Remember when I said that 3D printers can't make circuit boards yet? Scratch that. Engineers at the University of Warwick announced that they've developed a simple and relatively cheap electrically conductive plastic that can be used in the process of fabbing circuit boards. The compound is said to work in most any 3D printer, including ones that you or I might have in our basements or home offices. If you're not familiar with the composition of printed circuit boards, they're basically a sheet of nonconductive material (usually plastic or fiberglass, but other materials are known) with trails of conductive material (usually copper or aluminum, but other substances are known) connecting the components. Etching your own PC boards is a tricky, nasty process, though, and you can't always get the chemicals you need when you need them, and may even be illegal in some areas (I'm looking at you, Texas), so this represents a significant step forward in small batch and open source hardware manufacture. Couple that with something like this, and the barrier to entry for just getting hold of a piece of equipment could potentially drop dramatically. If you're curious about carbomorph and are interested in experimenting with the plastic, their paper was published in the open-accees peer-reviewed journal PLOS - here it is.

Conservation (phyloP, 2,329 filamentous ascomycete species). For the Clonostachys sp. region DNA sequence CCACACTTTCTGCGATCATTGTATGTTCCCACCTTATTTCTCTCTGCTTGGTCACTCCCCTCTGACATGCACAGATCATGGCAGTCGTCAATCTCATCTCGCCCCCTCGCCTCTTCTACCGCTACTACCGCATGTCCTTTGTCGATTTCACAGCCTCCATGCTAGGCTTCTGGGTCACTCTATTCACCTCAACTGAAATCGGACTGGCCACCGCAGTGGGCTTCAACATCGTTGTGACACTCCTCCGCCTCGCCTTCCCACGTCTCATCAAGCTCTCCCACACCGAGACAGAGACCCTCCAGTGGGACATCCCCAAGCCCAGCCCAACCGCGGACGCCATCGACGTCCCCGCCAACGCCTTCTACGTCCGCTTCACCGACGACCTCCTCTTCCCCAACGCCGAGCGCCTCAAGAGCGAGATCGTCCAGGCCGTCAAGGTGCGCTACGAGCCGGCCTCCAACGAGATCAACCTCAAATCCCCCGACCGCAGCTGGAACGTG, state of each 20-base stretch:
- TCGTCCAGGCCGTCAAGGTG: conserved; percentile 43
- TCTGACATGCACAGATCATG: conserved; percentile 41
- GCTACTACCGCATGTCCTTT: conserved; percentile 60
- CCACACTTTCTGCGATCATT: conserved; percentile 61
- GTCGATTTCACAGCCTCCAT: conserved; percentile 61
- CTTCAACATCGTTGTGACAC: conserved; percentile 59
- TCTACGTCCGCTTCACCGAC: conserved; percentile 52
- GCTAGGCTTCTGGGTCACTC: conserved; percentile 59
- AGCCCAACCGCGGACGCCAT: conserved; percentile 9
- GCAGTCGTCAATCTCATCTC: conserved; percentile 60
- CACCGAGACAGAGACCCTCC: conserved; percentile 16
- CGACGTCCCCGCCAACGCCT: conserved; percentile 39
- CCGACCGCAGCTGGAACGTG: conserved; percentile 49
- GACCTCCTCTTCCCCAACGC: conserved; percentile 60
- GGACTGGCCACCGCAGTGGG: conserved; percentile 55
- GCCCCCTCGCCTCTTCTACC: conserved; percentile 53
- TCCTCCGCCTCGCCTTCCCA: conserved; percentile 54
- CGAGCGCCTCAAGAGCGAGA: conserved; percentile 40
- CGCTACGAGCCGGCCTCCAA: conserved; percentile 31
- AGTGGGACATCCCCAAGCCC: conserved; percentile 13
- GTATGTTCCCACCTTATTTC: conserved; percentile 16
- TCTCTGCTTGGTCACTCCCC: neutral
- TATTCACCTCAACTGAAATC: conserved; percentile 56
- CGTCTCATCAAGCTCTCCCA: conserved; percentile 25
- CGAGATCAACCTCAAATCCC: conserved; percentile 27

And now, one last outbreak of the future for everyone who says that 3D printing is essentially a worthless technology. There are a lot of folks I've spoken to who don't think that 3D printing is really useful, because after all there won't be many people who are willing to spend the money to buy one, or have the know-how and inclination to build one themselves, right? While those discussions have been going on the 3D printing community has busy developing business models aimed as folks like you or I that don't involve investing in a 3D printer. Last week Mcor Technologies announced that they've partnered with the office supply chain Staples and will be installing 3D printers in their office centers starting in the Netherlands and Belgium in early 2013, with plans to deploy in other countries soon after. In addition to computers that you can pay by hour to use, photocopiers that charge a few cents per page for full-colour graphics and double-sided printing, bindery and printing services for bulk print runs, and layout services, you will also be able to e-mail them your designs and pick up the 3D printed end result from the store. When you take into account websites like Thingiverse and some repositories on Github, the turnaround time (yet again) to getting your hands on something you really need shortens even more. I think a few of us should suggest to Staples that they start adding catalogues of objects to the web interfaces to this particular service for commonly used things, to make it a bit more attractive to curious consumers. This also means that making unpopular or obscure objects available (the things that only a very small number of people might need) is more economically feasible, because they need only be fabbed when someone asks for them, and don't need to sit on a shelf being ignored by most people who are likely to walk by.